Tubal ligation has consistently been reported to predict a reduced risk of ovarian cancer incidence in epidemiological studies and is recognized as an established protective factor,2–6 which is in contrast to the observation in our study that previous tubal ligation was an independently adverse prognostic factor for survival from the same cancer. Serous carcinoma is the most common epithelial ovarian malignancy.17 Most cases in the subtype present at an advanced stage and the overall prognosis is poor.21–23 The proportions of serous carcinoma accounted for 57% and 34% of the participants with and without a tubal sterilization prior to diagnosis, respectively. A higher proportion of the serous carcinoma subtype in the patients who previously had a tubal sterilization may partially explain its adverse influence on survival of the cancer, because that subtype of histopathology is associated with poor prognosis.21–23 A recent review and meta-analysis reported that a higher risk reduction was found for endometrioid invasive cancers in comparison with the other types. A less apparent reduction was found for serous-invasive cancers, whereas the results did not reach statistical significance for mucinous-invasive cancers.24 The hypothesis that chronic inflammation in the fallopian tube resulting from a tubal ligation may explain its adverse influence on ovarian cancer survival was proposed in other studies. One study reported that chronic inflammation in the fallopian tube was a possible risk factor for mutagenesis leading to serous carcinoma.25 Another study found that in situ epithelial lesions of the fallopian tube show gene copy abnormalities consistent with these being early lesions of serous carcinoma.26 Further studies that examine the relationship are warranted to support the hypothesis.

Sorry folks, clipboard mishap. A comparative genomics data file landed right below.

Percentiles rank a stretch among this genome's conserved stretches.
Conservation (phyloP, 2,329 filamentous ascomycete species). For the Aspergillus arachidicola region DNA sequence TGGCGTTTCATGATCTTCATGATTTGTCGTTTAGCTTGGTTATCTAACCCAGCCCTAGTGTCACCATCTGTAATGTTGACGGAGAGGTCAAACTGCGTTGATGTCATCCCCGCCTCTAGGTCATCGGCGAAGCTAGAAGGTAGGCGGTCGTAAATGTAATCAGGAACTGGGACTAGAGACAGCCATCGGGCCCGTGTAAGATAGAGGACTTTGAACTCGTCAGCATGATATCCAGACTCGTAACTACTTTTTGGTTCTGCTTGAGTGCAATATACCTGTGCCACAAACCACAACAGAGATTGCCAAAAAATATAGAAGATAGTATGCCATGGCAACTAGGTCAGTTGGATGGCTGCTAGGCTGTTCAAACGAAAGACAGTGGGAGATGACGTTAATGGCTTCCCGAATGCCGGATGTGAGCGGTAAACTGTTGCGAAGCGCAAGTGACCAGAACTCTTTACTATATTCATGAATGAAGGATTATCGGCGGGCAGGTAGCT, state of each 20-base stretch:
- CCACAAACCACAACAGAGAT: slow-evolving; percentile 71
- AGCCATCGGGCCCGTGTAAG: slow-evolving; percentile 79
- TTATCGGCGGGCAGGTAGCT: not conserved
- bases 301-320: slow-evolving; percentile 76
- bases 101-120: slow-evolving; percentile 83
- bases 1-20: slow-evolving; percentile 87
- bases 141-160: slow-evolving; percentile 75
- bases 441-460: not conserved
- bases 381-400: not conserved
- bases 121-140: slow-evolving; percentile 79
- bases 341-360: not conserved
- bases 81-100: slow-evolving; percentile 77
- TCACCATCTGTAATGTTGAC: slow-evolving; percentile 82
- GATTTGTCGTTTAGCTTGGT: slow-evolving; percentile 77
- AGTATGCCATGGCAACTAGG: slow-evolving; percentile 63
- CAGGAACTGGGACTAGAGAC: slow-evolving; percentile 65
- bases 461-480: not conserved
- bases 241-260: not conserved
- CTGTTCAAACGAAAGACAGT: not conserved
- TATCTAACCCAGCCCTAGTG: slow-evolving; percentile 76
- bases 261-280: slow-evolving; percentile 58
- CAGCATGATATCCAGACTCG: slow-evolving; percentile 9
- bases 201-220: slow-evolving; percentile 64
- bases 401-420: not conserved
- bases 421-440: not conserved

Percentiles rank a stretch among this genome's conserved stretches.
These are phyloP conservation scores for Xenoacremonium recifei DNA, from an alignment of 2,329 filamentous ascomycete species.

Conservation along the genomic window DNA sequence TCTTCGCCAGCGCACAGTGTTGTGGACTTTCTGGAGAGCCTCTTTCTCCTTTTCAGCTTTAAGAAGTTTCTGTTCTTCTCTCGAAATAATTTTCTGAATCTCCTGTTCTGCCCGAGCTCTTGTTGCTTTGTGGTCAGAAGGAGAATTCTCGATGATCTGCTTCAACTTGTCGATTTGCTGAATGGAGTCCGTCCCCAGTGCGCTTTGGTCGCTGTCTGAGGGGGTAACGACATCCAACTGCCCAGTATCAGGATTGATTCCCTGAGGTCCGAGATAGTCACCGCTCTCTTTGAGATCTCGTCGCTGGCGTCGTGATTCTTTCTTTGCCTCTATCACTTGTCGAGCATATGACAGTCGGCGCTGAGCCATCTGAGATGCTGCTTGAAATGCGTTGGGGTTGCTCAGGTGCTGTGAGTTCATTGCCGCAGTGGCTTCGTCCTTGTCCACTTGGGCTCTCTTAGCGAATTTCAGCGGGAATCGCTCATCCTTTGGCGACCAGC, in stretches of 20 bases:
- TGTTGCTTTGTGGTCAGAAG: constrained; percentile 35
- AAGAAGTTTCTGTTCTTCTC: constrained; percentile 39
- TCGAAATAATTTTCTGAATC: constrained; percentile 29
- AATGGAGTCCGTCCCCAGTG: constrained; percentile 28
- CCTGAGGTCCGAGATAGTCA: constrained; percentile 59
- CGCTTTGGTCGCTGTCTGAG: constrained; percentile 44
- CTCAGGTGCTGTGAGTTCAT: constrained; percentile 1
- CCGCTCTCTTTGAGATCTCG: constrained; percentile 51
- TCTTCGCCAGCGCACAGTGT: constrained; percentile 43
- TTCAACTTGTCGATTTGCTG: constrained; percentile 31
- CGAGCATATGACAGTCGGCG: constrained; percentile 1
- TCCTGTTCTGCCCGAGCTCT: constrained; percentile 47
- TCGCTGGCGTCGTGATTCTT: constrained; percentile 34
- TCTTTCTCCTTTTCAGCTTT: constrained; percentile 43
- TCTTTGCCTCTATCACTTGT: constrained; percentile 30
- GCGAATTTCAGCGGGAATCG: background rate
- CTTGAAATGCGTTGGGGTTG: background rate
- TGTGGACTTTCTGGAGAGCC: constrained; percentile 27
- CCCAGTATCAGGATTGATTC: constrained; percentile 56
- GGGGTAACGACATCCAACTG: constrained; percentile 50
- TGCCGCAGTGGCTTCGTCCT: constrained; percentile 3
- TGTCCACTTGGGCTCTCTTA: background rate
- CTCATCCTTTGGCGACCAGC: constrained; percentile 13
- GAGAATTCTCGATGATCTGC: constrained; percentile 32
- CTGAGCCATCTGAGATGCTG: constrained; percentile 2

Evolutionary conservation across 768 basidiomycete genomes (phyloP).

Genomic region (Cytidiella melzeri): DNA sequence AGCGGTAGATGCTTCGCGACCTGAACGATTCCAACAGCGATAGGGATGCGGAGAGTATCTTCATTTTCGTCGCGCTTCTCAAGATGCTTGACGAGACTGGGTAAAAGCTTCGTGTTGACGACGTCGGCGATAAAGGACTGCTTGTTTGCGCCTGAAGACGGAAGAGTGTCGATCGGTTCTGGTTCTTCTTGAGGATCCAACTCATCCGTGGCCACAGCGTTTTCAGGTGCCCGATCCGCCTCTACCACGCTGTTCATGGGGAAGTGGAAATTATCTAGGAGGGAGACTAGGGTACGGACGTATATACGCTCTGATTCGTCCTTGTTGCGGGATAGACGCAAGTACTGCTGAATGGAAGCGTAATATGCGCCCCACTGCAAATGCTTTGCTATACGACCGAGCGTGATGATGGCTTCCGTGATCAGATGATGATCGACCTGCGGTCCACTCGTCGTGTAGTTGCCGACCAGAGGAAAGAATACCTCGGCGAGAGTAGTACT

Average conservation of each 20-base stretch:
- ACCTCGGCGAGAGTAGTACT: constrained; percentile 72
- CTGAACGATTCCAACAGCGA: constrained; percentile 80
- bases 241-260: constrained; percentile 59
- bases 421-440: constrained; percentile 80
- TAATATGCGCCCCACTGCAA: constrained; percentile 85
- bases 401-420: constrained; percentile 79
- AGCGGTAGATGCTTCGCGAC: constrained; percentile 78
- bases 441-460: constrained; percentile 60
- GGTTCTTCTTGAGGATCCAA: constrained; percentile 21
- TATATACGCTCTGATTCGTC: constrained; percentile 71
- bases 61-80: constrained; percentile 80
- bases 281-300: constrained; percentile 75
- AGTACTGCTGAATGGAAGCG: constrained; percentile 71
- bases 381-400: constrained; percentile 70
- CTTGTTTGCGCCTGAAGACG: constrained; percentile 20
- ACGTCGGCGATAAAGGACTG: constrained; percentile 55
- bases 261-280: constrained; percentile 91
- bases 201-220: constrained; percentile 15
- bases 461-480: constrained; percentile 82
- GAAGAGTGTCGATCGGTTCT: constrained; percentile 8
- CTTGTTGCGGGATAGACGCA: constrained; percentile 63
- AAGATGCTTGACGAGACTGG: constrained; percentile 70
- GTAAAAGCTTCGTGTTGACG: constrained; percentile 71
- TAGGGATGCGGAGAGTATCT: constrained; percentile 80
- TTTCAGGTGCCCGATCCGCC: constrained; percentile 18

Several issues should be taken into consideration when interpreting our results. A high follow-up response rate of 97% was attained, and the cohort was not related to their tubal ligation status when recruited in the original case-control study.16 The survival status of each patient was confirmed by independent sources. Another feature of this study was the effort made to ensure the accuracy of exposure information (e.g. reproductive, gynecological, and hormone factors), which were collected by face-to-face interviews with the patients during 1999–2000 and recorded as baseline information. Clinical data on cancer stage, histologic type, grade, cytology, and regime of chemotherapy were sought from medical records in the participating hospitals. Test-retest results of survivors and their next of kin confirmed the reproducibility of the questionnaire and the reliability of next of kin's proxy report. The associations between tubal ligation and ovarian cancer survival found in the study might be a chance occurrence because of the modest sample size, or misleading due to the inclusion of borderline malignancy. However, the observed association was strong and similar results were obtained in separate analyses of the women with invasive diseases only and all participants together.